It’s not breaking news that what you eat can affect how you feel. The food you introduce to your digestive tract has to provide your required nutrients. Meanwhile there are trillions of microorganisms in that digestive tract that interact with your food, liberate or produce nutrients and even provide signals to your immune system and brain. Specific nutrients are used to make neurotransmitters—the chemical signals that influence our mood (among other things), and when we aren’t providing the body with these specific compounds such as omega-3 fatty acids, B-vitamins, … it can really play with your emotions, or leave you feeling depressed.
Omega-3 fatty acids
Omega-3’s are a polyunsaturated fatty acid known for their anti-inflammatory actions and for their ability to support nerve function. They are found most concentrated in fish oils such as mackerel, sardines and anchovies, though there are plant sources that contain some omega-3’s such as algae. Two types of omega-3’s, eicosapentaenoic acid (EPA) and docosahexaenoic acid (DHA) have been associated with improving cognition, protecting against nerve cell injury, and have been associated with decreased symptoms of depression.1 It’s not uncommon for patients with depression tend to have higher levels of inflammation, making omega-3 fatty acids a critical nutritional component.
Vitamins B6, B12, and Folic acid
The process of methylation is an important one in the body and for mental health. When compounds such as 5-methyltetrahydrofolate (folic acid), vitamin B6, methylcobalamin (vitamin B12), and s-adenosylmethionine (SAMe) transfer a methyl chemical group, tacking it onto DNA, proteins, and/or hormones, they can turn genes on and off, detoxify harmful chemicals, produce neurotransmitters that affect our mood such as dopamine and serotonin, and recycle and reduce a compound called homocysteine. In excess, homocysteine can cause DNA strands to break. High levels have also been studied with regards to depression.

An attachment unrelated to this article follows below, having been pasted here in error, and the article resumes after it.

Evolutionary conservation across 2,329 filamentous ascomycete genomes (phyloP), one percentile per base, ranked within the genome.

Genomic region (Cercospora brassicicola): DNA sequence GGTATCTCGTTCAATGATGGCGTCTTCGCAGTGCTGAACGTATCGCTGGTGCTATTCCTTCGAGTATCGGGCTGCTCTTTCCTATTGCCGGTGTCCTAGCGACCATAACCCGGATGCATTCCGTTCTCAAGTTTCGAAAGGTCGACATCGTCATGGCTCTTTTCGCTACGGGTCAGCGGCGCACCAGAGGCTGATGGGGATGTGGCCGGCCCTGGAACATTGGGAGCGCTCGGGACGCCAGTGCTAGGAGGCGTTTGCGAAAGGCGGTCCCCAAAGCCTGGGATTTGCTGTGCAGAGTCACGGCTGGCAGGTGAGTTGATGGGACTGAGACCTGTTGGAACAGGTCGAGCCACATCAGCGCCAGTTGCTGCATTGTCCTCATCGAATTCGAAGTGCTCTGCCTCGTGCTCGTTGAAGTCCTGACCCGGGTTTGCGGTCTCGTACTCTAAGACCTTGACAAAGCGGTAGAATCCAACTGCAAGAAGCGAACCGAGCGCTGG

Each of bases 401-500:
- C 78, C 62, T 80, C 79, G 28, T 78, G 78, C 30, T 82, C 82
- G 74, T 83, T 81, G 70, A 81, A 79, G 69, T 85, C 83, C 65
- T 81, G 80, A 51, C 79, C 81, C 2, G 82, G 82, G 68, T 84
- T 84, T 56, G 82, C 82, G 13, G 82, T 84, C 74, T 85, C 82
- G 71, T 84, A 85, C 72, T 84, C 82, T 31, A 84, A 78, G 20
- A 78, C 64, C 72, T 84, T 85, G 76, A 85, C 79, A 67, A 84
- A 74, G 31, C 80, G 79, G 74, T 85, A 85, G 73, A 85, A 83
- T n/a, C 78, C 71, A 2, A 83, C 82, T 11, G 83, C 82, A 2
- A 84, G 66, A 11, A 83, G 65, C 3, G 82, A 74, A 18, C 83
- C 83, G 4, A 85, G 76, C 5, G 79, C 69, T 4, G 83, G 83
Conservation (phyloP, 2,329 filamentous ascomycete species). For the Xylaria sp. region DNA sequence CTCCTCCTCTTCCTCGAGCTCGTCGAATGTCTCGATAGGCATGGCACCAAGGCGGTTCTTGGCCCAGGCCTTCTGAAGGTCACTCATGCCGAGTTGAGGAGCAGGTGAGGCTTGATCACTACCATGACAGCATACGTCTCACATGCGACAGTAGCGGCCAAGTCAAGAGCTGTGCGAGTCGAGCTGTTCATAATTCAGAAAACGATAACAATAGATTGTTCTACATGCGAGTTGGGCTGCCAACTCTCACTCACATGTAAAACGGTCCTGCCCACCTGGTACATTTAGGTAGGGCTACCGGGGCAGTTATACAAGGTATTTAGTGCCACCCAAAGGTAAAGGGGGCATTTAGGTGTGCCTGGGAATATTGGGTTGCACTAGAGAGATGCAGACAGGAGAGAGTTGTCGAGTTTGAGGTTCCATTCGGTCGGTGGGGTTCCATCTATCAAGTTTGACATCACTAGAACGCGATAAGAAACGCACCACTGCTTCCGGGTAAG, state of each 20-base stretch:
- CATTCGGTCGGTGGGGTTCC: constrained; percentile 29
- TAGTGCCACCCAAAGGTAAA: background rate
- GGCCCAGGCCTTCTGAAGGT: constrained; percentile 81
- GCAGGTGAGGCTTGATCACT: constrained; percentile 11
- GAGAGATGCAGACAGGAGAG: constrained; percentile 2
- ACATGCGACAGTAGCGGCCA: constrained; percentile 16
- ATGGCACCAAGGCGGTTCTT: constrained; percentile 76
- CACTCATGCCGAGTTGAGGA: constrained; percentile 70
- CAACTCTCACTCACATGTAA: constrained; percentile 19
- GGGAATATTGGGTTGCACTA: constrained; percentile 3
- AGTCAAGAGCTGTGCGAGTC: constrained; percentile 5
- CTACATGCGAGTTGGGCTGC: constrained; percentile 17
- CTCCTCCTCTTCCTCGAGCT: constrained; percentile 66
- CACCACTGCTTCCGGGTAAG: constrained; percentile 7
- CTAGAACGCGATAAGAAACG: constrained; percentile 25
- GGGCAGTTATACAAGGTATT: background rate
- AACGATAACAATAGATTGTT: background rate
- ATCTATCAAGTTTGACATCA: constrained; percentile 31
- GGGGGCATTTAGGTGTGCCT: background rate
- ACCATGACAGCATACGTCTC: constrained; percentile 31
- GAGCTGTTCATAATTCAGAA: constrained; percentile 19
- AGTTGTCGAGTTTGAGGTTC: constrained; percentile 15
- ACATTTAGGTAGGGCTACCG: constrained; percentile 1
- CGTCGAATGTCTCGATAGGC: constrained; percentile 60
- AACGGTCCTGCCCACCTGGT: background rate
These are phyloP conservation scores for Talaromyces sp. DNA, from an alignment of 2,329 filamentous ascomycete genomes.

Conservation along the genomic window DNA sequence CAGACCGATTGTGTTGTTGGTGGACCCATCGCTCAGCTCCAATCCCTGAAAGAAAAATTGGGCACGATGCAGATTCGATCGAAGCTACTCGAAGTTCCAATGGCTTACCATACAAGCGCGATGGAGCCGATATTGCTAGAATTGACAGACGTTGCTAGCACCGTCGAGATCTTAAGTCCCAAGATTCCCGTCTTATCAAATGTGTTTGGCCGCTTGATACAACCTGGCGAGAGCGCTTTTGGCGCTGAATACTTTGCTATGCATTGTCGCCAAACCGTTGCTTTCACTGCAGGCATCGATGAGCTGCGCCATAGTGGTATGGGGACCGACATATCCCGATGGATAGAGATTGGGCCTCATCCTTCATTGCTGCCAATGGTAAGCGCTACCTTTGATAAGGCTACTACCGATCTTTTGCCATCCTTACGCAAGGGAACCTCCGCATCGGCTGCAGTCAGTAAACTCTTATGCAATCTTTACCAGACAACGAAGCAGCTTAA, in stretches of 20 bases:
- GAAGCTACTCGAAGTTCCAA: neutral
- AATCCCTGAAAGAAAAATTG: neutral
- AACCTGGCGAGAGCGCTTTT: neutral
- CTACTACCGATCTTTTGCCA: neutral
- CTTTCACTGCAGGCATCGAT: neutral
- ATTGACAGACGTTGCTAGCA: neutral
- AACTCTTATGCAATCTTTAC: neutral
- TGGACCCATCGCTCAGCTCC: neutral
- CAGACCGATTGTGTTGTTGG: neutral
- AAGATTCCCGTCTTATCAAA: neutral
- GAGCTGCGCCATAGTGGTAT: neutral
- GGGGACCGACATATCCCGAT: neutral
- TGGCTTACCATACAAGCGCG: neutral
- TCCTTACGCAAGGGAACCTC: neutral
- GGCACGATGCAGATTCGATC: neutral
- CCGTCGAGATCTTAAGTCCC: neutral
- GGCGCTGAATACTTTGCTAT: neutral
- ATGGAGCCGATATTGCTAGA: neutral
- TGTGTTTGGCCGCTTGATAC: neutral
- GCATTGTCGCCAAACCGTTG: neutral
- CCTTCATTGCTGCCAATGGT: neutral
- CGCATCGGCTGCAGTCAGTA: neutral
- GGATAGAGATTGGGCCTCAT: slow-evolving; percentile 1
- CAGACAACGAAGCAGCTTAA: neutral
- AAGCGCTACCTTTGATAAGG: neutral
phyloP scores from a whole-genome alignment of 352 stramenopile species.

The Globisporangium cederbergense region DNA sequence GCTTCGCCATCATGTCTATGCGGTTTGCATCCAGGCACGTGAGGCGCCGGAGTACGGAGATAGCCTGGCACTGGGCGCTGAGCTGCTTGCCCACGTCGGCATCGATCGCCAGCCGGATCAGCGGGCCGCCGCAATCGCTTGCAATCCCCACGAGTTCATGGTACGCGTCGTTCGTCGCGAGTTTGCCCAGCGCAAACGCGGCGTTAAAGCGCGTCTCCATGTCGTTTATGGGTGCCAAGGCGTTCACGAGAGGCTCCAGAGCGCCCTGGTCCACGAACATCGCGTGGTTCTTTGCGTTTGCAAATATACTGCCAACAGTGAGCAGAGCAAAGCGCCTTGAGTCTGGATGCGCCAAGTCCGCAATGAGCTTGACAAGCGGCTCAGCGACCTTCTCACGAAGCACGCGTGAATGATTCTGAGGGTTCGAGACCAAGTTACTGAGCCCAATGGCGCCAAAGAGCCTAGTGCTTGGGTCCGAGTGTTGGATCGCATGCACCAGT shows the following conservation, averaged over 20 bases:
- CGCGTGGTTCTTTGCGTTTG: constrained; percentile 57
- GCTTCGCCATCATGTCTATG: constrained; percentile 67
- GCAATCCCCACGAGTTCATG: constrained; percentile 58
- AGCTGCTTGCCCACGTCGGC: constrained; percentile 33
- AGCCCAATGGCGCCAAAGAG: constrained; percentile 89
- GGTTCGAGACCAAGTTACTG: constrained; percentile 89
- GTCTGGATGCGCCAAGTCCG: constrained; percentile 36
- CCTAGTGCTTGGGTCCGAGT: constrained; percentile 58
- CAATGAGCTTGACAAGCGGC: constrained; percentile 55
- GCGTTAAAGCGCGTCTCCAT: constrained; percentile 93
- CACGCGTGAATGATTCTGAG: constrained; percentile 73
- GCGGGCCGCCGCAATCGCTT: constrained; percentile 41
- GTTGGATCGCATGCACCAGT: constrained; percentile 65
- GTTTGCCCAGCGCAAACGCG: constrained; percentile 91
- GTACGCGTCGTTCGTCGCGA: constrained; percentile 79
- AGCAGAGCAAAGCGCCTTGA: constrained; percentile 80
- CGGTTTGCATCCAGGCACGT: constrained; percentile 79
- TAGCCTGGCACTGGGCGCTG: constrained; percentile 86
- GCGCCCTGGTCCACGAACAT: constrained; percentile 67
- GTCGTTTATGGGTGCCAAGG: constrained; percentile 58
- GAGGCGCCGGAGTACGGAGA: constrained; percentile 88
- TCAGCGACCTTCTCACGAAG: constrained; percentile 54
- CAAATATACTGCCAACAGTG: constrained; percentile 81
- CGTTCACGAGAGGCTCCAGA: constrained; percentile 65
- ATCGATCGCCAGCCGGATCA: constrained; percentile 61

How does homocysteine build up? Typically from deficiencies in vitamin B12 and folic acid. Studies have found links between having low levels of these B vitamins and/or high homocysteine levels, and depression. Having low folate status in general has been reported to predict poor response to antidepressants.1 However, consider that there may be genetic factors to this as well. For example, supplementing with these nutrients were able to better reduce depression symptoms in patients who also had a genetic polymorphism (a change or mutation) in the enzyme that turns dietary folic acid into the methylated version (5-methyltetrahydrofolate).1
Vitamin D may have a role in the regulation of neurotransmitters that affect mood and sleep, and low levels have been associated with an increased risk of developing depression and sleep disorders.2 Study results of supplementing with vitamin D in those with depression, however, are mixed. Some studies have shown that supplementing with vitamin D in those with low baseline levels can reduce depressive symptoms, while other studies, especially those in older adults, have shown no such effect. Although it doesn’t guarantee to resolve depression, it may be well worth investigating your vitamin D status if low mood, depression or sleep dysfunction are plaguing you.
Similar associations have been found with postpartum depression. In one systematic review, five of the nine studies analyzed found a significant link between vitamin D status and postpartum depression, and even more studies related low D status to antenatal depression.3
In addition to being a large component of bone tissue, magnesium is an essential mineral involved in over 300 enzymatic processes and is responsible for the proper function of nerve cells.4 Having insufficient magnesium levels has been associated with depression, anxiety, irritability, and insomnia.4 Magnesium supplementation has been shown beneficial in several studies of depression and postpartum depression, as well as improving mood in chronic fatigue syndrome.4
Although there may not be one single nutrient that can correct and treat all cases of low mood, anxiety or depression, there are multiple nutrients and vitamins that contribute to mood. Anyone looking for mood support would do well to have a full assessment to identify factors that can affect mood such as diet, sleep, stress and stress management, trauma, inflammation, and nutrient insufficiencies or deficiencies.
- Bremner JD, Moazzami K, Wittbrodt MT, et al. (2020). Diet, Stress and Mental Health. Nutrients. 12(8):2428
- Huiberts LM, Smolders KCHJ. (2021). Effects of vitamin D on mood and sleep in the healthy population: Interpretations from the serotonergic pathway. Sleep Med Rev. 55:101379
- Aghajafari F, Letourneau N, Mahinpey N, et al. (2018). Vitamin D Deficiency and Antenatal and Postpartum Depression: A Systematic Review. Nutrients. 10(4):478
- Serefko A, Szopa A, Wlaź P, et al. (2013). Magnesium in depression. Pharmacol Rep. 65(3):547-54